If there’s one thing the Kepler planet-hunting mission taught us, it’s that planets are common in our galaxy. That telescope alone has discovered more than 2,300 confirmed planets around other stars, with nearly twice as many awaiting confirmation. Included in that count are 30 worlds less than twice the size of Earth, located in the habitable zones of their respective stars.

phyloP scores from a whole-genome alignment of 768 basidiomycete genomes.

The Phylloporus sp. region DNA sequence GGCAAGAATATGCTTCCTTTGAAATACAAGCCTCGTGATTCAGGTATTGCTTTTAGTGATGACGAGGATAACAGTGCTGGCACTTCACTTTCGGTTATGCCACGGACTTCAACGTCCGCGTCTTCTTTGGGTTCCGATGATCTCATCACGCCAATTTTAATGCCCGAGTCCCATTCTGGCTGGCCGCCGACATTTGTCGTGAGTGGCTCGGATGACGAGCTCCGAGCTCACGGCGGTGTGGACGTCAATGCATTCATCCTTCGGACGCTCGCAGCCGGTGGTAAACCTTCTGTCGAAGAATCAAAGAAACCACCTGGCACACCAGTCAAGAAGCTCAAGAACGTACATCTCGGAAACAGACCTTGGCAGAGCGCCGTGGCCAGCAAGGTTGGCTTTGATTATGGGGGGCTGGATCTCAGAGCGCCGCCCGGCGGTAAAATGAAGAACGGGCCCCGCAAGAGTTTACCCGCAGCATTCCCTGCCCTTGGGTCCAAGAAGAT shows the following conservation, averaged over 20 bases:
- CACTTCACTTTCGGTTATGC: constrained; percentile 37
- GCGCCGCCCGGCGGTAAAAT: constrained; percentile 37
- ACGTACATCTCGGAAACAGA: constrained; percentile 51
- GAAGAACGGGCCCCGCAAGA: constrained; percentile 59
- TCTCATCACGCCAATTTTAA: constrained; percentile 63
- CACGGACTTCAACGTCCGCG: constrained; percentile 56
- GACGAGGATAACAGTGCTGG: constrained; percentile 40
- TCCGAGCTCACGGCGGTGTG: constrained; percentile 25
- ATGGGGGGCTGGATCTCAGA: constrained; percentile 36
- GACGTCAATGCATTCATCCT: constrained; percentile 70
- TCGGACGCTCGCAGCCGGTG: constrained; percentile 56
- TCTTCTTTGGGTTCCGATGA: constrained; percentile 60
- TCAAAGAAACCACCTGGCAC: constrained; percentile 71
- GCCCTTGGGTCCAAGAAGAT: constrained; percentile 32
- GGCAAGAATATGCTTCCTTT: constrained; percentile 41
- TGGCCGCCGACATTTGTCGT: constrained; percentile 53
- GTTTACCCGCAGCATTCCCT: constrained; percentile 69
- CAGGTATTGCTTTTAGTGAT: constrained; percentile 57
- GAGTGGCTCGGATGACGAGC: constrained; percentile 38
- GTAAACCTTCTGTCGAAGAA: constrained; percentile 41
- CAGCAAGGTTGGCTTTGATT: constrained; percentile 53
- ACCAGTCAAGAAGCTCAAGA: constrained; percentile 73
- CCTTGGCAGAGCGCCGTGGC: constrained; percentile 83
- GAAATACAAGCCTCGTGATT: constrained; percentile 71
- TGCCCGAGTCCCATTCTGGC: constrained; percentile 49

Unfortunately, we don’t know what these small, rocky planets look like—even the largest telescopes currently in development won’t be powerful enough to resolve surface features. But as the instruments get more powerful still, one research team is wondering whether we might be able to detect mountains on an Earth-sized planet. Under the right circumstances, they argue, these large surface features should show up.
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